ONC Encourages Emergence Of E-Patients

Posted on February 15, 2013 I Written By

Anne Zieger is veteran healthcare consultant and analyst with 20 years of industry experience. Zieger formerly served as editor-in-chief of FierceHealthcare.com and her commentaries have appeared in dozens of international business publications, including Forbes, Business Week and Information Week. She has also contributed content to hundreds of healthcare and health IT organizations, including several Fortune 500 companies. Contact her at @ziegerhealth on Twitter or visit her site at Zieger Healthcare.

Throughout the Meaningful Use rollout, there’s been discussion of how to best use all of these new health IT toys to get patients more engaged in their care.  But as far as I know, the following is the first time ONC has officially launched an initiative to cultivate the emergence of health IT-smart e-patients.

In a new article in Health Affairs, ONC national coordinator for  health IT Farzad Mostashari has shared plans to use health IT to reach patients and encourage their involvement with their care. The ONC is already working with 17 Beacon communities to test ideas such as text-messaging for diabetes risk assessment, but the idea now is to expand things to much higher level.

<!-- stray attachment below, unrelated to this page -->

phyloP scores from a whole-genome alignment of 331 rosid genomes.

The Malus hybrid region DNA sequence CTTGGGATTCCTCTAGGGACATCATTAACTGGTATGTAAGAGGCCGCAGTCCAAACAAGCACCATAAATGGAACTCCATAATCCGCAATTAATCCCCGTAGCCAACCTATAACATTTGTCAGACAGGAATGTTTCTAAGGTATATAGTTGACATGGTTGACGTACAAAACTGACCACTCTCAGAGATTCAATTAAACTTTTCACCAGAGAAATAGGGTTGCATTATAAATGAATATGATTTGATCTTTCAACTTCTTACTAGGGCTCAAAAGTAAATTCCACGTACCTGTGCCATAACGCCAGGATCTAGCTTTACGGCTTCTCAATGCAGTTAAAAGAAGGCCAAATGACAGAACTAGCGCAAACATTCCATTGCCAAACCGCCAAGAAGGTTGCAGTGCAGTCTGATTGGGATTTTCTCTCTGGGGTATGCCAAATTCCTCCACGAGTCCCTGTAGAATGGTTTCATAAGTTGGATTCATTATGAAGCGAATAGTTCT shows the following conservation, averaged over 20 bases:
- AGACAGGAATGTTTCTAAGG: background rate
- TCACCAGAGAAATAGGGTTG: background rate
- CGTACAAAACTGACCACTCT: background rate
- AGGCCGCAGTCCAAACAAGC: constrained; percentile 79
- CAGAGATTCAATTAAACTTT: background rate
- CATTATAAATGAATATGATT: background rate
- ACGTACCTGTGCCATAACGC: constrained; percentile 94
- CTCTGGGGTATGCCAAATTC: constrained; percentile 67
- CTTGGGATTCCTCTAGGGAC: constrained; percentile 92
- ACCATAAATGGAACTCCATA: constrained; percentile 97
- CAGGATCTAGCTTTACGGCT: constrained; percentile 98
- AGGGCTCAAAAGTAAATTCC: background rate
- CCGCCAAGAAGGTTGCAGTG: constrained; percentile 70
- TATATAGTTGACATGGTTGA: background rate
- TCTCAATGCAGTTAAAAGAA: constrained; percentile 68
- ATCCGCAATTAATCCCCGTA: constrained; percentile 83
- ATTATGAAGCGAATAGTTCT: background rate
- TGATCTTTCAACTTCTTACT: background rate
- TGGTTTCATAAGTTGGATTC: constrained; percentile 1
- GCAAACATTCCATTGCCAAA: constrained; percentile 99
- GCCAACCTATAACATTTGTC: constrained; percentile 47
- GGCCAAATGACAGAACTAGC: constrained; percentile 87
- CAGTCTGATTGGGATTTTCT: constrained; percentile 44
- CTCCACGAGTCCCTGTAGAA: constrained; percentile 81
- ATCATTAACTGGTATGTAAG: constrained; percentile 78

ONC now hopes to encourage patients to participate in e-patient activities such as secure e-mail messaging with doctors, use of EMRs that patients can add to and transmit, as well as use of mobile health apps for chronic disease monitoring and wellness promotion, reports Politico.com.

I’m excited to see ONC jump on this bandwagon enthusiastically. While there is an e-patient movement afoot, and a growing list of doctors interested in “participatory medicine,” it’s unlikely that the run-of-the-mill patient with few self-advocacy or technical skills would get involved on their own.

And the truth is, if ONC truly wants to build a nation of engaged patients, Meaningful Use requirements are too modest by far. Sure, there’s new requirements afoot that will make it easier for patients to e-mail doctors and transmit their health information, and that’s fine. But the truth is that few patients will take advantage of these features without a great degree of encouragement.

As something of an e-patient myself, I’m eager to see the movement blossom, as I believe it’s good for both the clinician and ordinary citizens receiving medical care. Let’s see how much effort Dr. Mostashari and his team put into cultivating patient engagement.